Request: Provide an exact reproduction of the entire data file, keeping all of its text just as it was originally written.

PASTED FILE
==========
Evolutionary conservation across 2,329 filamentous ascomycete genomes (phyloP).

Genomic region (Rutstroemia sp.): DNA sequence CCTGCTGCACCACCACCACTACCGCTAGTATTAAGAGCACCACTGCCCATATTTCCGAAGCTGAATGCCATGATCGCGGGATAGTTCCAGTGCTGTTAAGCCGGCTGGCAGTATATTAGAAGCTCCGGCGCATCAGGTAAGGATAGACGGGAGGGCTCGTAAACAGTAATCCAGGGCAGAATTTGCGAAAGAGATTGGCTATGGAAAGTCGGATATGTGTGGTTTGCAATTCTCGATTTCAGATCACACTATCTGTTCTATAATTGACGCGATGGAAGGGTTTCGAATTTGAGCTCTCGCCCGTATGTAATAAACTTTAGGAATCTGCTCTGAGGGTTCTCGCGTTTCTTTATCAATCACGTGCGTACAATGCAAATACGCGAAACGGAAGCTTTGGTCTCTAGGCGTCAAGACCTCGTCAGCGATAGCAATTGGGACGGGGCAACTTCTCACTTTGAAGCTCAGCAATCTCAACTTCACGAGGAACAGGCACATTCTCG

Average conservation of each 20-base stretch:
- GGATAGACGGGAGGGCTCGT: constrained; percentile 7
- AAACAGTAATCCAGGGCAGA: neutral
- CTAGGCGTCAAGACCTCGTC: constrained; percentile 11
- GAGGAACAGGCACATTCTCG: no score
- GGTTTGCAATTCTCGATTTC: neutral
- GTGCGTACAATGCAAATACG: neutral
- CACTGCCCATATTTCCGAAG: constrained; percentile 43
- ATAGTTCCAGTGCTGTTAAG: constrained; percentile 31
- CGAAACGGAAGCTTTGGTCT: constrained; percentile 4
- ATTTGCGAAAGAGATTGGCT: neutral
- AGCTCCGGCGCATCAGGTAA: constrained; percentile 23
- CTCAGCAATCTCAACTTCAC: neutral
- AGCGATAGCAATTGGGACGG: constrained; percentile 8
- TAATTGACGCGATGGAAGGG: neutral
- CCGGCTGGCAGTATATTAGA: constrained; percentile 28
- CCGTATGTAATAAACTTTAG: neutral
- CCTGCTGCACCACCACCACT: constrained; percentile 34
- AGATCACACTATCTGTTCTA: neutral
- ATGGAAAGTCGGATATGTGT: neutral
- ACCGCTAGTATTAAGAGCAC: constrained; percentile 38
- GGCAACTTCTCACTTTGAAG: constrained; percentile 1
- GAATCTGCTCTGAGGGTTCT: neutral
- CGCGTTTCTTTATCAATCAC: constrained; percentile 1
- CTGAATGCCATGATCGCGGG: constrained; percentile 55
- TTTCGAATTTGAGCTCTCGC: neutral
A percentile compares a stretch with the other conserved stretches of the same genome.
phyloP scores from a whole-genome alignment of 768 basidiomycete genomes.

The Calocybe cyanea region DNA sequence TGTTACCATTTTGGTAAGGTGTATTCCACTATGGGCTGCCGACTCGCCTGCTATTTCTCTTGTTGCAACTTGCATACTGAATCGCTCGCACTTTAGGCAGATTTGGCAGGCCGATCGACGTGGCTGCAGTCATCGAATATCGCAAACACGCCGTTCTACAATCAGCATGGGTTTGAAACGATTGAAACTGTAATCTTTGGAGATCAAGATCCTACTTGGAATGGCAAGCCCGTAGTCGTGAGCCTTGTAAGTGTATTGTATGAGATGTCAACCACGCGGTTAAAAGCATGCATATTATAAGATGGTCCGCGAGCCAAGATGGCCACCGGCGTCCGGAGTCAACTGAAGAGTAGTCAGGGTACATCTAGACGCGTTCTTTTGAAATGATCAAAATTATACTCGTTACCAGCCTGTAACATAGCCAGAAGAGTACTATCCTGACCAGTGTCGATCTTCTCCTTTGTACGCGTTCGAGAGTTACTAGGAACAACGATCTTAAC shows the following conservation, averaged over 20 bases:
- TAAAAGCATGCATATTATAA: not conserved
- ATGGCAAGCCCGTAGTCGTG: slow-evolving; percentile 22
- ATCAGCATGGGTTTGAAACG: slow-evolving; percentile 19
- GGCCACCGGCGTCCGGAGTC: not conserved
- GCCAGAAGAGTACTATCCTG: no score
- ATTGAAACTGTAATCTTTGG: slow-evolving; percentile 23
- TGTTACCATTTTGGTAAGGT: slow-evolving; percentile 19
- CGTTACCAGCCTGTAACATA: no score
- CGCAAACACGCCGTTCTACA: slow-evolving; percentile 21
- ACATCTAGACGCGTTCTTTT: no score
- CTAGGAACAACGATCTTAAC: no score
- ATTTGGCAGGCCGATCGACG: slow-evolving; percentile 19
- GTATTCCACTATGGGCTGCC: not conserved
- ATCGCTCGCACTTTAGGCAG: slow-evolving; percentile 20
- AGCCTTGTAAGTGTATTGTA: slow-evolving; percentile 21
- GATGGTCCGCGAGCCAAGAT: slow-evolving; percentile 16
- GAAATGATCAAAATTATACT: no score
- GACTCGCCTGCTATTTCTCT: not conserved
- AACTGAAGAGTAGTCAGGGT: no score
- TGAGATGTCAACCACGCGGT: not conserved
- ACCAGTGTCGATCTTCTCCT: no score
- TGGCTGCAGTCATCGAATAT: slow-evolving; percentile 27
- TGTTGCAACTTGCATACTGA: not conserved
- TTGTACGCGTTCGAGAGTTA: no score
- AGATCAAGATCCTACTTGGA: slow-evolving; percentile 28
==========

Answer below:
Evolutionary conservation across 2,329 filamentous ascomycete genomes (phyloP).

Genomic region (Rutstroemia sp.): DNA sequence CCTGCTGCACCACCACCACTACCGCTAGTATTAAGAGCACCACTGCCCATATTTCCGAAGCTGAATGCCATGATCGCGGGATAGTTCCAGTGCTGTTAAGCCGGCTGGCAGTATATTAGAAGCTCCGGCGCATCAGGTAAGGATAGACGGGAGGGCTCGTAAACAGTAATCCAGGGCAGAATTTGCGAAAGAGATTGGCTATGGAAAGTCGGATATGTGTGGTTTGCAATTCTCGATTTCAGATCACACTATCTGTTCTATAATTGACGCGATGGAAGGGTTTCGAATTTGAGCTCTCGCCCGTATGTAATAAACTTTAGGAATCTGCTCTGAGGGTTCTCGCGTTTCTTTATCAATCACGTGCGTACAATGCAAATACGCGAAACGGAAGCTTTGGTCTCTAGGCGTCAAGACCTCGTCAGCGATAGCAATTGGGACGGGGCAACTTCTCACTTTGAAGCTCAGCAATCTCAACTTCACGAGGAACAGGCACATTCTCG

Average conservation of each 20-base stretch:
- GGATAGACGGGAGGGCTCGT: constrained; percentile 7
- AAACAGTAATCCAGGGCAGA: neutral
- CTAGGCGTCAAGACCTCGTC: constrained; percentile 11
- GAGGAACAGGCACATTCTCG: no score
- GGTTTGCAATTCTCGATTTC: neutral
- GTGCGTACAATGCAAATACG: neutral
- CACTGCCCATATTTCCGAAG: constrained; percentile 43
- ATAGTTCCAGTGCTGTTAAG: constrained; percentile 31
- CGAAACGGAAGCTTTGGTCT: constrained; percentile 4
- ATTTGCGAAAGAGATTGGCT: neutral
- AGCTCCGGCGCATCAGGTAA: constrained; percentile 23
- CTCAGCAATCTCAACTTCAC: neutral
- AGCGATAGCAATTGGGACGG: constrained; percentile 8
- TAATTGACGCGATGGAAGGG: neutral
- CCGGCTGGCAGTATATTAGA: constrained; percentile 28
- CCGTATGTAATAAACTTTAG: neutral
- CCTGCTGCACCACCACCACT: constrained; percentile 34
- AGATCACACTATCTGTTCTA: neutral
- ATGGAAAGTCGGATATGTGT: neutral
- ACCGCTAGTATTAAGAGCAC: constrained; percentile 38
- GGCAACTTCTCACTTTGAAG: constrained; percentile 1
- GAATCTGCTCTGAGGGTTCT: neutral
- CGCGTTTCTTTATCAATCAC: constrained; percentile 1
- CTGAATGCCATGATCGCGGG: constrained; percentile 55
- TTTCGAATTTGAGCTCTCGC: neutral
A percentile compares a stretch with the other conserved stretches of the same genome.
phyloP scores from a whole-genome alignment of 768 basidiomycete genomes.

The Calocybe cyanea region DNA sequence TGTTACCATTTTGGTAAGGTGTATTCCACTATGGGCTGCCGACTCGCCTGCTATTTCTCTTGTTGCAACTTGCATACTGAATCGCTCGCACTTTAGGCAGATTTGGCAGGCCGATCGACGTGGCTGCAGTCATCGAATATCGCAAACACGCCGTTCTACAATCAGCATGGGTTTGAAACGATTGAAACTGTAATCTTTGGAGATCAAGATCCTACTTGGAATGGCAAGCCCGTAGTCGTGAGCCTTGTAAGTGTATTGTATGAGATGTCAACCACGCGGTTAAAAGCATGCATATTATAAGATGGTCCGCGAGCCAAGATGGCCACCGGCGTCCGGAGTCAACTGAAGAGTAGTCAGGGTACATCTAGACGCGTTCTTTTGAAATGATCAAAATTATACTCGTTACCAGCCTGTAACATAGCCAGAAGAGTACTATCCTGACCAGTGTCGATCTTCTCCTTTGTACGCGTTCGAGAGTTACTAGGAACAACGATCTTAAC shows the following conservation, averaged over 20 bases:
- TAAAAGCATGCATATTATAA: not conserved
- ATGGCAAGCCCGTAGTCGTG: slow-evolving; percentile 22
- ATCAGCATGGGTTTGAAACG: slow-evolving; percentile 19
- GGCCACCGGCGTCCGGAGTC: not conserved
- GCCAGAAGAGTACTATCCTG: no score
- ATTGAAACTGTAATCTTTGG: slow-evolving; percentile 23
- TGTTACCATTTTGGTAAGGT: slow-evolving; percentile 19
- CGTTACCAGCCTGTAACATA: no score
- CGCAAACACGCCGTTCTACA: slow-evolving; percentile 21
- ACATCTAGACGCGTTCTTTT: no score
- CTAGGAACAACGATCTTAAC: no score
- ATTTGGCAGGCCGATCGACG: slow-evolving; percentile 19
- GTATTCCACTATGGGCTGCC: not conserved
- ATCGCTCGCACTTTAGGCAG: slow-evolving; percentile 20
- AGCCTTGTAAGTGTATTGTA: slow-evolving; percentile 21
- GATGGTCCGCGAGCCAAGAT: slow-evolving; percentile 16
- GAAATGATCAAAATTATACT: no score
- GACTCGCCTGCTATTTCTCT: not conserved
- AACTGAAGAGTAGTCAGGGT: no score
- TGAGATGTCAACCACGCGGT: not conserved
- ACCAGTGTCGATCTTCTCCT: no score
- TGGCTGCAGTCATCGAATAT: slow-evolving; percentile 27
- TGTTGCAACTTGCATACTGA: not conserved
- TTGTACGCGTTCGAGAGTTA: no score
- AGATCAAGATCCTACTTGGA: slow-evolving; percentile 28